Some quick poking around on my gallery site1, and hey presto. Yup. I shot it back in June, 2009, not far from my house.

Looking at the article on CBC’s site, there doesn’t seem to be any mention of that fact.

I’m guessing someone at CBC did a search on Flickr for “lightning in calgary” or something (back when I had a Flickr account), and found the photo. I’d also guess that it’s used whenever there’s a “lightning” story on the site.

I’m actually fine with CBC using the photo. I don’t even care about getting credit for the photo – please go ahead and continue using the photo if it suits your needs.

This whole credit thing is messy. They (likely) found a photo that was shared under a Creative Commons license, and decided to use it. They goofed on the credit (but, so what), but they were trying to do the right thing. If a news organization struggles with providing credit for a photo, how do we expect everyone else (teachers, students, etc…) to be able to do it? And, does it really matter?

  1. holy crap do I need to do a better job with my photo metadata []

reclaimed photo galleries

When I nuked my Flickr account, I had planned on migrating some of the sets onto my own website somehow, but wasn’t sure how, and wasn’t sure it was important to hurry along. Then Jen mentioned something about missing being able to look through a couple of the old sets. Dang. OK. That was the nudge I needed.

One of the things I missed from my now-nonexistent Flickr account was the “Sets” page, with links to historical photo sets. Easy to rectify. I just exported a bunch of the more relevant/interesting/fun sets from Aperture, as static “web page” exports. I created a “gallery” folder on the server, and dumped them all in there. I could have just let directory indexing provide an ugly automatic menu of photo sets available, but that’s not good enough. So I googled together some simple PHP code that builds a visual gallery page, with links to each photo set.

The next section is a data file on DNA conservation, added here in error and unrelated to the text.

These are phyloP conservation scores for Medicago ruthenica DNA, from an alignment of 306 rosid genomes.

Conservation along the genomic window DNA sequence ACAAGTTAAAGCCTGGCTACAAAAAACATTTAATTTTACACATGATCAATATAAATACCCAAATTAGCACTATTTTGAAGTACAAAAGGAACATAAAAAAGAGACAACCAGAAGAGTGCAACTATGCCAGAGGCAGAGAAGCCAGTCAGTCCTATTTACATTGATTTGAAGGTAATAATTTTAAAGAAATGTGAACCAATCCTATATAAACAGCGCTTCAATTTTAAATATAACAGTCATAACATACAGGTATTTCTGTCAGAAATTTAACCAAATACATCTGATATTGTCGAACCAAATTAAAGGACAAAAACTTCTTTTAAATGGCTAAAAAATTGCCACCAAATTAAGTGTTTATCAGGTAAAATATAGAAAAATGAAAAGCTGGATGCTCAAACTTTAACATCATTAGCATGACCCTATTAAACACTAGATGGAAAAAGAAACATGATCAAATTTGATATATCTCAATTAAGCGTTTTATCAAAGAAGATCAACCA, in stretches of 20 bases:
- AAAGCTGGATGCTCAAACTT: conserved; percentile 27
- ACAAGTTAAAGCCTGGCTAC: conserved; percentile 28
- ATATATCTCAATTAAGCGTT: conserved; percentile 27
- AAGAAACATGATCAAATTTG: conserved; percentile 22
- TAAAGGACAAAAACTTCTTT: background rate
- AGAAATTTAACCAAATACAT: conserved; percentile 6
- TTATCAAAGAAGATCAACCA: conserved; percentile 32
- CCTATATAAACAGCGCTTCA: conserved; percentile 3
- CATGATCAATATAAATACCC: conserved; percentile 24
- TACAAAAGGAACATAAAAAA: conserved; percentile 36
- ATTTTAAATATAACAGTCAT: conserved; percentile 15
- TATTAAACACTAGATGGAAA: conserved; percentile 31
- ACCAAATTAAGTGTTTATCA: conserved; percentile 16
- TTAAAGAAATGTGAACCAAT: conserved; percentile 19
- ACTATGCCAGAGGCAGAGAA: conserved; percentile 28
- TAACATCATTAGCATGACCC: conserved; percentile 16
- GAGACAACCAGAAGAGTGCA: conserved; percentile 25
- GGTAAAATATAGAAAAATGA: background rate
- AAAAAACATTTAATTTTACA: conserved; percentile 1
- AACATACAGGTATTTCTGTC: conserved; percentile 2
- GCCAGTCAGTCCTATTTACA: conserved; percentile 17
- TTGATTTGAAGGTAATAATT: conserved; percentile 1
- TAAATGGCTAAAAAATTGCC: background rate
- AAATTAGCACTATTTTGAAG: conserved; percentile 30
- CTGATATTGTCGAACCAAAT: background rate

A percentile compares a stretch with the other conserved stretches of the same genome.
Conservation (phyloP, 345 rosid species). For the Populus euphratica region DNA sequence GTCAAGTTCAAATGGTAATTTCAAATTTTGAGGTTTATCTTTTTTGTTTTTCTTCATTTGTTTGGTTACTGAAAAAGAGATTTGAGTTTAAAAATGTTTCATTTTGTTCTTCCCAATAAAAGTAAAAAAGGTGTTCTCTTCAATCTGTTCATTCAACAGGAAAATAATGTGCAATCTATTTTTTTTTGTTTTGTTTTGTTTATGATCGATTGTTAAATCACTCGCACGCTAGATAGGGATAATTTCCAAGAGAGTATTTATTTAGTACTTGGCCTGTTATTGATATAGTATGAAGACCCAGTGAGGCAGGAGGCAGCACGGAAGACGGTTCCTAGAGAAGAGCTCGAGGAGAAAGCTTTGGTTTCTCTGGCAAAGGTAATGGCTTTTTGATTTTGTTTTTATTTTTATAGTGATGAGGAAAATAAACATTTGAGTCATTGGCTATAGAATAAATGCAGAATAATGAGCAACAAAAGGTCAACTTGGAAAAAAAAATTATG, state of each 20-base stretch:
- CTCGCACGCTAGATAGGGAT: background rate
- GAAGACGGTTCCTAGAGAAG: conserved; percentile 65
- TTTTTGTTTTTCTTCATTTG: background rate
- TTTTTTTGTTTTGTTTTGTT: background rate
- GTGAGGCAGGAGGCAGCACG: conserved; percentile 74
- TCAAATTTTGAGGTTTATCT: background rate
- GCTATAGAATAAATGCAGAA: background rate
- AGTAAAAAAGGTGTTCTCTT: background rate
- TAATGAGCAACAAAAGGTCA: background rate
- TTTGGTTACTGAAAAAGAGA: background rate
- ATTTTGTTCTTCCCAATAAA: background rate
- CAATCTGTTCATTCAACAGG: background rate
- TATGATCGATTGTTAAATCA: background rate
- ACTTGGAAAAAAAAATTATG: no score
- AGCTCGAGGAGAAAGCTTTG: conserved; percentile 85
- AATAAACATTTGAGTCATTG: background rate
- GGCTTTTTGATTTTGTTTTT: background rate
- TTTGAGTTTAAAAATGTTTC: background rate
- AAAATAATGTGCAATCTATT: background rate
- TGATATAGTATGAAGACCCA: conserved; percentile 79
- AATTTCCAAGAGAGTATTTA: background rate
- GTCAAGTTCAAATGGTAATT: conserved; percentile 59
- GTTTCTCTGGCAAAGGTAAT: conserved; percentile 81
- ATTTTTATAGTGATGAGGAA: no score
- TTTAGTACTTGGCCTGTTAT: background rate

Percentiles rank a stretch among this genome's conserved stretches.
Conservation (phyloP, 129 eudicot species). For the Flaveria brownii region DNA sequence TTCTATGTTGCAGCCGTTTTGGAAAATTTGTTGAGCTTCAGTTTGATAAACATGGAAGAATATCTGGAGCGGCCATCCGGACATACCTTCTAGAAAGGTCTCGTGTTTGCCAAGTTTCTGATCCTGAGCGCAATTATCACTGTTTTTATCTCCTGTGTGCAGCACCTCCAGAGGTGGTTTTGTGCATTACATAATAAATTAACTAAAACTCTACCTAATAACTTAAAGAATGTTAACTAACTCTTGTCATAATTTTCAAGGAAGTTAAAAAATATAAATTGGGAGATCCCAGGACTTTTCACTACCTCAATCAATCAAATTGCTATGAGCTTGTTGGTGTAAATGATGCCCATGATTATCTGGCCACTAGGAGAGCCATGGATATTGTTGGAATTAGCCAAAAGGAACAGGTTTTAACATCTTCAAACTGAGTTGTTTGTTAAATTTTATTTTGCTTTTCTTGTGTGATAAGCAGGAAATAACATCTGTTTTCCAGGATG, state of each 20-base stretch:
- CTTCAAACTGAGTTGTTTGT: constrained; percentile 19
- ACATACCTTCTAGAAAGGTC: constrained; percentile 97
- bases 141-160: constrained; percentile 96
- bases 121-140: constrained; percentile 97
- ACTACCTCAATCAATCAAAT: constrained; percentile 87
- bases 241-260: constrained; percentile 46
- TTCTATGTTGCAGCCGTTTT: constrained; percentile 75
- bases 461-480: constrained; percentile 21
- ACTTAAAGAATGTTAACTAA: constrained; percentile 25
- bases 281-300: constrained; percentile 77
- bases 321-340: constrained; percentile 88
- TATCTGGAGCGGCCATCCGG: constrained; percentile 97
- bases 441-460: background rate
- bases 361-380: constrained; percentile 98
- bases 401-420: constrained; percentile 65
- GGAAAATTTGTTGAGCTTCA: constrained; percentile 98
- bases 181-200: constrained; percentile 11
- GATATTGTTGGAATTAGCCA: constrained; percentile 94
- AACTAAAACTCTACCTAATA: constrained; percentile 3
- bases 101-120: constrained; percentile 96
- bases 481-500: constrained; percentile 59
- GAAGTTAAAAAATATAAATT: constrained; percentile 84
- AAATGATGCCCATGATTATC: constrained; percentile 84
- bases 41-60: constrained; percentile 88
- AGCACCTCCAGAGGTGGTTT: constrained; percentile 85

The thumbnails are pulled by randomly picking an image in the “thumbnails” folder in each set. They’re different each time the gallery page loads. I also added in a link to my “ephemera” photostream. There’s no RSS, no comments, no animated-GIF-unicorn-awards. Just the photos.

I picked a photo size of 840px because it’s big enough, and is coincidentally the same as the width of my blog posts so if I want to use any of the photos, I can just use them directly without any futzing.

photos from danielle & dallas’ wedding

I didn’t get copies of the photos from the borrowed camera until just recently, and just finished going through and editing. This is the first wedding I’ve ever shot, with any sense of responsibility for capturing the whole thing. Lots of rookie amateur mistakes in there. It’s amazing how fast things happen in a wedding, when you’re trying to capture it all. And how quickly the lighting goes south – the wedding took place on a beach, just before sunset, so we had amazing light for most of it, and then harsh oblique shadows at the end. I didn’t have any lights aside from the on-camera flash, so things got messy in a hurry. Thankfully, I pumped off about a thousand frames – whittled down to 80-something.

It was an absolutely beautiful ceremony – both in the setting (on the beach in Playa del Carmen, Mexico), and in the casual relaxed fun feeling throughout – the bride and groom were both laughing through much of the ceremony. So much fun.

If I were to shoot a wedding again, I would do things a bit differently. For starters, I’d use my own camera (mine was out of action that week – sensor far to messed up to risk shooting a wedding with it). I’d shoot RAW (the borrowed camera didn’t have room on the card to handle more than JPEG if I was going to shoot around 1000 frames. I’d have proper lights. I’d maybe have 2 cameras ready – one with a long lens for closeups, one with a wide lens for catching the scene.

We actually had 3 shooters for the wedding – myself, my nephew Jordan (brother of the bride) and his wife Kelsey (who was a bridesmaid, and has a fantastic sense of artistic direction) – photos on their faceplace, and my son (9, with his own camera). With them all combined, I think we actually did a surprisingly good job at shooting the wedding.